This post has been on my mind for a long, long time. Let us start with a story. Have you heard the one about the proud king?
nce upon a time, there was a proud king who wished to show that he was more intelligent than all of his ministers, and all of his subjects. He decided that he would prove his intelligence by setting an impossible task. So one day, he called his court together, assembled all his most trusted ministers and greatest scholars, and announced his task:
“I charge any of you to come up with the answer to my challenge: bring me an inscription that is true in every moment of life; that will make the joyful man sorrowful, and the sorrowful man joyful”.
At first, the challenge caused a flurry of activity. The courtiers conspired and the ministers mulled over what the answer to the riddle might be. The oil burned long in the midnight lamps of the king’s subjects as they all raced to be the first to answer the challenge, while the king revelled in the knowledge that he was so brilliant as to have created an impossible riddle.
Days turned into weeks, and weeks into months, and every time a traveller appeared at court, the king issued his challenge. But as the months neared becoming a year, still no one could best the king’s riddle.
Exactly one year after the king had announced his riddle, a old traveller appeared at court. His clothes were ragged and his feet calloused from long miles of walking. He had a long beard that seemed as if it might not have been washed in months, and frail hands that grasped a carved walking stick. As he bowed down before the king, the king asked, “Do you think you can answer the riddle that I devised, that none of my court nor any of my ministers nor a single scholar nor any other traveller has solved?”. The traveller replied humbly, “I can only try, your Highness”. So the king told him the riddle: “Bring me an inscription that is true in every moment of life; that will make the joyful man sorrowful, and the sorrowful man joyful”. So the old traveller bowed down again, and left the court to ponder the riddle.
Later that evening, as the king was preparing a feast to celebrate the one-year mark of his challenge, and to revel in all his wealth and stature and intelligence, the traveller returned to court. He walked up to the king, bowed his head low, and then passed to the king a small piece of paper.
The king’s subjects and his ministers and his scholars all watched as the king unfolded the scrap of paper, and they all saw as his normal, self-satisfied smile turn first to confusion, and then to a frown. For on the little piece of paper were inscribed the words:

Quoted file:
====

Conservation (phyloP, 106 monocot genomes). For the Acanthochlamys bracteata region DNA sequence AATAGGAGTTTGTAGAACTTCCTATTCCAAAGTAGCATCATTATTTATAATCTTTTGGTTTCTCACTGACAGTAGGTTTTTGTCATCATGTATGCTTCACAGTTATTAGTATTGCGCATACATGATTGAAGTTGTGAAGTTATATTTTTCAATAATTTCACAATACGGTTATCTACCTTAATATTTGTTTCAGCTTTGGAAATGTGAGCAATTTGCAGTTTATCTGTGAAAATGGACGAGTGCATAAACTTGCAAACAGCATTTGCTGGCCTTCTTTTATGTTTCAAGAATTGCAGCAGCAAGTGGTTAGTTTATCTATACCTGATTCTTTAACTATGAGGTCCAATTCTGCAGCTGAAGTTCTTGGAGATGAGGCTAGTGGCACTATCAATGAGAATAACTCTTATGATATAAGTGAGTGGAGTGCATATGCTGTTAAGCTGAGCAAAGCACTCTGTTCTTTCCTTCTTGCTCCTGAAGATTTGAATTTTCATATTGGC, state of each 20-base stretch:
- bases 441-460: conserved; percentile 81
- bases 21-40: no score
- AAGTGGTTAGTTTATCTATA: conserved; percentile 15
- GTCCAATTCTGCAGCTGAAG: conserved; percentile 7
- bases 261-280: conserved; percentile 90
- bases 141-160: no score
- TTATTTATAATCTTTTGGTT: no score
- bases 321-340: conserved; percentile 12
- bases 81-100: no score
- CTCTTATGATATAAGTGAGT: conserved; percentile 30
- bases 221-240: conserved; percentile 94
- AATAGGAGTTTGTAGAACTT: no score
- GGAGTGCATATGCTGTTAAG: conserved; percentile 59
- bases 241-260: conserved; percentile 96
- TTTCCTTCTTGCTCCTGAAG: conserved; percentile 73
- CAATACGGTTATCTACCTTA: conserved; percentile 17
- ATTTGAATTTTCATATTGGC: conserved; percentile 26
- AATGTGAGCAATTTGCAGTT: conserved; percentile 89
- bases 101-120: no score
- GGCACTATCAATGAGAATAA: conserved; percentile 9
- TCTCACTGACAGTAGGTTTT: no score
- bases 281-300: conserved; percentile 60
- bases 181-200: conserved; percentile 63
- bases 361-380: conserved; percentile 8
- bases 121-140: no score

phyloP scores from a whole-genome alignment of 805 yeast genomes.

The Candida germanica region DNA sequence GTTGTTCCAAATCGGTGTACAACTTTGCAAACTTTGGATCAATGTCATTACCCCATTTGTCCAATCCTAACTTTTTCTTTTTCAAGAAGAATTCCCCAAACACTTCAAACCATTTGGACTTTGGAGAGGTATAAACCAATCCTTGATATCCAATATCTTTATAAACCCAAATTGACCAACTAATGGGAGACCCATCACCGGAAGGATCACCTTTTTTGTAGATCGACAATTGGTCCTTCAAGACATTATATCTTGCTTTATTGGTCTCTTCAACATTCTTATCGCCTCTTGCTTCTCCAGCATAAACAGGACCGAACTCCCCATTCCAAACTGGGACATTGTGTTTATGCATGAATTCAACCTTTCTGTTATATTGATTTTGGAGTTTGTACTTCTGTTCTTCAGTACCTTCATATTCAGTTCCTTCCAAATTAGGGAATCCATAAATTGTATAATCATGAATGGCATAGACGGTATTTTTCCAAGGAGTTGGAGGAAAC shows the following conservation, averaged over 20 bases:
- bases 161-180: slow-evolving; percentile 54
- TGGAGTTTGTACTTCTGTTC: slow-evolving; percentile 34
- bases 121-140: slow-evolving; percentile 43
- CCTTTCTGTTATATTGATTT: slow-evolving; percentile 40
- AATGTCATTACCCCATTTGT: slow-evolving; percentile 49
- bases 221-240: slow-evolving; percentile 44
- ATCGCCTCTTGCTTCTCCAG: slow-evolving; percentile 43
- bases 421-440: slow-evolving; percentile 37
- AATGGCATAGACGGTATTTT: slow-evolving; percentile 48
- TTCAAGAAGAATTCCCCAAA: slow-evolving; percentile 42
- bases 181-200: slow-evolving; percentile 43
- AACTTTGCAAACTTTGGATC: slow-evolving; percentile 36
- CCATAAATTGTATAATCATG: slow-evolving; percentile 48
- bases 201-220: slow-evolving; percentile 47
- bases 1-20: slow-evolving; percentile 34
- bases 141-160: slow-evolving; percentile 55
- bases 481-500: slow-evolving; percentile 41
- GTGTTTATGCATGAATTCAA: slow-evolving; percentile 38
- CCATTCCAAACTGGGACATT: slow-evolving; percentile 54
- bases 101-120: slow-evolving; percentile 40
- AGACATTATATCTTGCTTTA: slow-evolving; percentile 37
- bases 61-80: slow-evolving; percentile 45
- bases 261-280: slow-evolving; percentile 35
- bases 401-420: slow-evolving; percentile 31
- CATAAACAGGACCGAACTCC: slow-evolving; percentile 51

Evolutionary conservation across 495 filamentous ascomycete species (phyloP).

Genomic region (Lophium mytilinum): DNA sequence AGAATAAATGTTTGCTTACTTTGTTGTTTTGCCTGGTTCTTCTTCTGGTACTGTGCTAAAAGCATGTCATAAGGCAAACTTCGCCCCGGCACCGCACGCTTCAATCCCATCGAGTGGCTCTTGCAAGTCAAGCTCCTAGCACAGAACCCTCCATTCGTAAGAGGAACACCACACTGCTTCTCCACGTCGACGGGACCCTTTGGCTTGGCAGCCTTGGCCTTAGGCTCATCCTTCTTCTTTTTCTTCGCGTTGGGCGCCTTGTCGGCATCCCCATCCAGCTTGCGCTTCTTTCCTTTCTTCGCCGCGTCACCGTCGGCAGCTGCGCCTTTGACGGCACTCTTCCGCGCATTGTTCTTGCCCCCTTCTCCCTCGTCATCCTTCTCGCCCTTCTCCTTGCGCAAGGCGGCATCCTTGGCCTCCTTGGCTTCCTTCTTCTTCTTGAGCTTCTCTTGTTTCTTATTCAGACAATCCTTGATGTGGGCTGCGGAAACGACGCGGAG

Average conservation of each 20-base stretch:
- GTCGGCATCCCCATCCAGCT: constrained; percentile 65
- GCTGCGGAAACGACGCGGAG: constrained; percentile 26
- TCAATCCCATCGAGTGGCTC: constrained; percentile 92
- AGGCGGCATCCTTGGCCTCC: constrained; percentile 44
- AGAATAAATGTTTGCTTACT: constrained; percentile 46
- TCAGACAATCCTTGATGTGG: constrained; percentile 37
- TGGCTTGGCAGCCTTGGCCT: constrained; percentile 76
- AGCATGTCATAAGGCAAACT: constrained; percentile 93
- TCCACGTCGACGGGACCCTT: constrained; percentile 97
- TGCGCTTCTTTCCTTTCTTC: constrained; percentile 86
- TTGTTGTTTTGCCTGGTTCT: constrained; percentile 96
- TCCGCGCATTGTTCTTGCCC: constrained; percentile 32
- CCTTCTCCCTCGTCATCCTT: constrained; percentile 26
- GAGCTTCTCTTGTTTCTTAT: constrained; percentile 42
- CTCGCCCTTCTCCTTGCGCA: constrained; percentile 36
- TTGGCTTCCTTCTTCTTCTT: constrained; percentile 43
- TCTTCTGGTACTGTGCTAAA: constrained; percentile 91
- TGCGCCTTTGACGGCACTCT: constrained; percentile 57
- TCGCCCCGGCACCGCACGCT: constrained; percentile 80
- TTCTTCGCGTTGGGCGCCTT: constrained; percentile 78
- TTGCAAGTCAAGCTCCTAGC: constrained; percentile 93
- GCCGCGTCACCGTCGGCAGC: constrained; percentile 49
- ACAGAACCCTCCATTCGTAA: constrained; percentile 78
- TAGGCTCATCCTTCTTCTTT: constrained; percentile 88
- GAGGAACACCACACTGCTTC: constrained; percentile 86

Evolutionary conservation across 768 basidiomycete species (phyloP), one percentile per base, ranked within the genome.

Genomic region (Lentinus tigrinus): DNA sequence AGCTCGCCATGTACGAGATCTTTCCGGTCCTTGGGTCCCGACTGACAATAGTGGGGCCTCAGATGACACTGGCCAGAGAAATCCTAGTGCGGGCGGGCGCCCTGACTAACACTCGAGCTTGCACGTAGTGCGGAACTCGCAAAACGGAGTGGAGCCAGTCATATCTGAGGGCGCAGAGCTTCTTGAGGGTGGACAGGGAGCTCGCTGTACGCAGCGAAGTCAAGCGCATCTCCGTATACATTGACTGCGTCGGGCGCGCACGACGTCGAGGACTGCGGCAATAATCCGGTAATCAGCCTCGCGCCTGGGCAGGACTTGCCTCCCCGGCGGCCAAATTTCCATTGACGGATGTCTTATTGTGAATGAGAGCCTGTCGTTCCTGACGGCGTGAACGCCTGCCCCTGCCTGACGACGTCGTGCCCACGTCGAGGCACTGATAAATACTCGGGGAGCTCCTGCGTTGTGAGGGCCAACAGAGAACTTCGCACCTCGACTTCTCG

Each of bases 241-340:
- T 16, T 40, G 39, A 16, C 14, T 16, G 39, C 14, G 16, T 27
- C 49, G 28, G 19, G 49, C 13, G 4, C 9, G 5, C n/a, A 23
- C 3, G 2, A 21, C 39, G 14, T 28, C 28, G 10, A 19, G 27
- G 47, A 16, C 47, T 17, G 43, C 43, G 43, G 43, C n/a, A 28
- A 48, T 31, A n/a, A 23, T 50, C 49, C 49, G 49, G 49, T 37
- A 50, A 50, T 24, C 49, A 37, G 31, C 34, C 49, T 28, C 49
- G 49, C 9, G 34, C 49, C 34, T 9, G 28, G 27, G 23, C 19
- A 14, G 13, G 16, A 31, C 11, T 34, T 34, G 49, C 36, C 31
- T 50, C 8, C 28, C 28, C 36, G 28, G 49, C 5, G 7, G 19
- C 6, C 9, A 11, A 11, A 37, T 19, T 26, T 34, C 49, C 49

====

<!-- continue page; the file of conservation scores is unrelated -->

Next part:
this too shall pass
I heard a version of this story a long, long time ago, and since then it has filtered in and out of my mind many times, but usually at moments of great pain or loss. Over the past year or so I have found myself returning to this story frequently as I struggled with certain kinds of ‘rights of passage’ that come with growing up: your body failing, the death of loved ones, the frustration of life’s foibles, the difficulty of truly closing the space between you and another human being.
Despite my initial inclination to turn to this phrase in the most darkest hours, I have come also this year to appreciate its duality: it is as true in times of joy as in times of sorrow. Although the king’s challenge suggests that the phrase will turn the joyful man sorrowful, I have come to realize the beautiful, positive joy of the phrase even when it is read in times of joy. To me, the phrase is not the comfort that pain will pass and sorrow that joy will too, but rather the comfort that pain will pass and the most powerful reminder that we must hold on and immerse ourselves as fully as we are able in times of joy…for they, too, will pass. It is a reminder that each moment of joy is as precious as it is surely fleeting. From this point of view it isn’t sorrowful, but hopeful: it encourages us to soar in those moments of joy.
Life is short, and we have only the time that we are given, nothing more. Never more. Remembering that in our brief lives each moment of joy will pass, like each moment of pain, is the story of ‘Part Two’, which I will be adding soon.